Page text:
Russia says it has received “written guarantees” that US sanctions over the invasion of Ukraine will not impact its nuclear cooperation with Iran, as diplomats on all sides of negotiations to revive the 2015 nuclear deal say the talks are nearly complete. Escalating tensions between Moscow and Washington, however, are presenting new challenges.
Russia’s Foreign Minister Sergei Lavrov announced the American assurances after a meeting with his Iranian counterpart Hossein Amir-Abdollahian on Tuesday, saying the US had vowed not to interfere with Russian-Iranian work in the nuclear sphere as negotiators attempt to restore the JCPOA in Vienna following months of talks.
In response to Moscow’s invasion of Ukraine in late February, President Joe Biden and a series of allies have attempted to “cripple” and “isolate” the country’s economy with a raft of economic sanctions. The Kremlin has urged Washington to spare its trade with Iran, however, warning that Western penalties could complicate the nuclear talks and block a final deal.
Though negotiations have been on pause in recent days, with the Biden administration blaming Russia for obstructing an agreement with its sanctions demand, Iranian Foreign Ministry spokesman Saeed Khatibzadeh has disputed that charge, suggesting Moscow is not solely responsible for the impasse.
“Downgrading what is happening in Vienna to one element – meaning Russia’s demand – is what the US wants so everyone would forget its own responsibilities,” he told reporters on Monday. “No one must forget that the party responsible for the fact that we are still at the point of non-agreement is the US.”
“All the issues are on the US basket, and we announce that if Washington adopts a suitable political decision today, delegations can return to Vienna tomorrow,” Khatibzadeh added.
Lavrov stopped short of stating that Washington had met the broader demand to exempt all Russian-Iranian trade from sanctions, saying only that nuclear cooperation would not be affected, but the Kremlin nonetheless appeared placated with the offer.
“All projects and areas of activity envisaged by the JCPOA have been protected, including the direct involvement of our companies and specialists,” the FM said of the American guarantees.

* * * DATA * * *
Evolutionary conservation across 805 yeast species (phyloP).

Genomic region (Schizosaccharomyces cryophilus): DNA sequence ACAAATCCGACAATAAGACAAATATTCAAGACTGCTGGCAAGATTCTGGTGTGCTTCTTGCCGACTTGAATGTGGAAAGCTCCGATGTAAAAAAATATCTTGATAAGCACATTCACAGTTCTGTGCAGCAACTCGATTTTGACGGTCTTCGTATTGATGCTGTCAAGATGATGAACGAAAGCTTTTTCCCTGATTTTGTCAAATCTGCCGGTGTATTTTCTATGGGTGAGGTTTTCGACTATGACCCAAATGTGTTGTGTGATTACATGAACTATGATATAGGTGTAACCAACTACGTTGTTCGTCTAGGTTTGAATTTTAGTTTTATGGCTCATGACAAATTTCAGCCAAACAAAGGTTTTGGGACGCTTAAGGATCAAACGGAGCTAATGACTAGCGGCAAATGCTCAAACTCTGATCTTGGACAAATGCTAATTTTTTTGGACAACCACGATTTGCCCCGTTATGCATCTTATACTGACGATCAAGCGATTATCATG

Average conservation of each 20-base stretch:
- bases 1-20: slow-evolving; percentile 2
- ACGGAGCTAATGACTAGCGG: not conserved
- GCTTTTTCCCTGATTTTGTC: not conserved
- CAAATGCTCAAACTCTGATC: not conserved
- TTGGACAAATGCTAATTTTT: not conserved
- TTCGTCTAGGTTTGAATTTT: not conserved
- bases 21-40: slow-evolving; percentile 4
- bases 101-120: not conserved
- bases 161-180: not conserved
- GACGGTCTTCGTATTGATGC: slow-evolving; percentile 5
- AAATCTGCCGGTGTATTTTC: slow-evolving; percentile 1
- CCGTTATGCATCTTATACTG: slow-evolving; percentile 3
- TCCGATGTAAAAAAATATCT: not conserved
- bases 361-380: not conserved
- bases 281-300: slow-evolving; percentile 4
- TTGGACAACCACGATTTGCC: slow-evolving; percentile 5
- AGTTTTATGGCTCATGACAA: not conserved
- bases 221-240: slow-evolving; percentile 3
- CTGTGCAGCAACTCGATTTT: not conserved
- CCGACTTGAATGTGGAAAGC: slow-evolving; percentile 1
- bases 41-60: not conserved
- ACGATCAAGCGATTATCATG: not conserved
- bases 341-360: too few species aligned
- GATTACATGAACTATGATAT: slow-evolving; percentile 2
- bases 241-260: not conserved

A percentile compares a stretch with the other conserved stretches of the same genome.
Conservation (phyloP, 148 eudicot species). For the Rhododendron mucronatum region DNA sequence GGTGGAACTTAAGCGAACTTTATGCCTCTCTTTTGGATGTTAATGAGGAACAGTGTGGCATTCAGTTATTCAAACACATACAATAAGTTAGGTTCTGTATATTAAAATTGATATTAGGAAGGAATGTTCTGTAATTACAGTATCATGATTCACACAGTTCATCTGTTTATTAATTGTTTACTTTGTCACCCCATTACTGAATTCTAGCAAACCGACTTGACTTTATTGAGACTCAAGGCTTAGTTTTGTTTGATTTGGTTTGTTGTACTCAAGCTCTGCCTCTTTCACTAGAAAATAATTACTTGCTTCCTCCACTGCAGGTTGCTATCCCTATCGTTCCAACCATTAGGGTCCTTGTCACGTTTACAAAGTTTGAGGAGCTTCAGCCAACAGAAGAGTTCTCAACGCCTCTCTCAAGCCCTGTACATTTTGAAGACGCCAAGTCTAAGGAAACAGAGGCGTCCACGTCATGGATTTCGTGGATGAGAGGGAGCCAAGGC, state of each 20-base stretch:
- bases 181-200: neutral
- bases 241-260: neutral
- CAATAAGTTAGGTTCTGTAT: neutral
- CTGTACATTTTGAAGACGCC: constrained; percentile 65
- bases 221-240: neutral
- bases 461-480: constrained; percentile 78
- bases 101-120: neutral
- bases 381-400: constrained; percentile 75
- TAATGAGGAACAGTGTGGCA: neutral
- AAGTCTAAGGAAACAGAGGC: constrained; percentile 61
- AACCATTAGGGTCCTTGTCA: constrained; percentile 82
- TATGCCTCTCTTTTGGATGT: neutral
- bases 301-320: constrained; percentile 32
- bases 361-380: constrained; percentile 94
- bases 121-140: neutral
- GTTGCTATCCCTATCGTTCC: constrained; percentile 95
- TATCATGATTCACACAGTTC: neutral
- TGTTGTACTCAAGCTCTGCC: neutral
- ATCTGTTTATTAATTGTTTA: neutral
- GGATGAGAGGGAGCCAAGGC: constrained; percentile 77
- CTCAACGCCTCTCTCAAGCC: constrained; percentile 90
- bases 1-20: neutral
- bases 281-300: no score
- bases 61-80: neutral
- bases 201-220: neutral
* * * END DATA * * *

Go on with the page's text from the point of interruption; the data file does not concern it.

While the US has not confirmed that it made any promises in writing, a State Department spokesperson responded to Lavrov’s comments, suggesting some movement on the issue.
“Perhaps it is now clear to Moscow that the new Russia-related sanctions are unrelated to the JCPOA and should not have any impact on its implementation,” the official said, though added that beyond nuclear cooperation, Russia would receive no other assurances.
Tehran and Moscow maintain good ties and have strong cooperation in the nuclear sector, with Russia providing fuel for some of Iran’s reactors and helping to transfer spent material out of the country. Throughout President Donald Trump’s ‘maximum pressure’ campaign on the Islamic Republic, the administration granted waivers to allow some countries to continue vital work on Iran’s nuclear facilities, Russia among them.
Despite Biden’s reluctant return to the JCPOA, many in Congress remain vocally opposed to the deal and continue to demand that it be scrapped entirely. Earlier this week, every member of the Republican Senate caucus – with the sole exception of Rand Paul – signed a letter saying they would do everything in their power to kill the pact and impose additional sanctions on Tehran. Across the aisle, senior Democratic Senator Bob Menendez is also a staunch opponent of the nuclear deal, while Connecticut Senator Chris Murphy has called for a “longer, stronger” agreement, a phrase echoed verbatim in the GOP letter.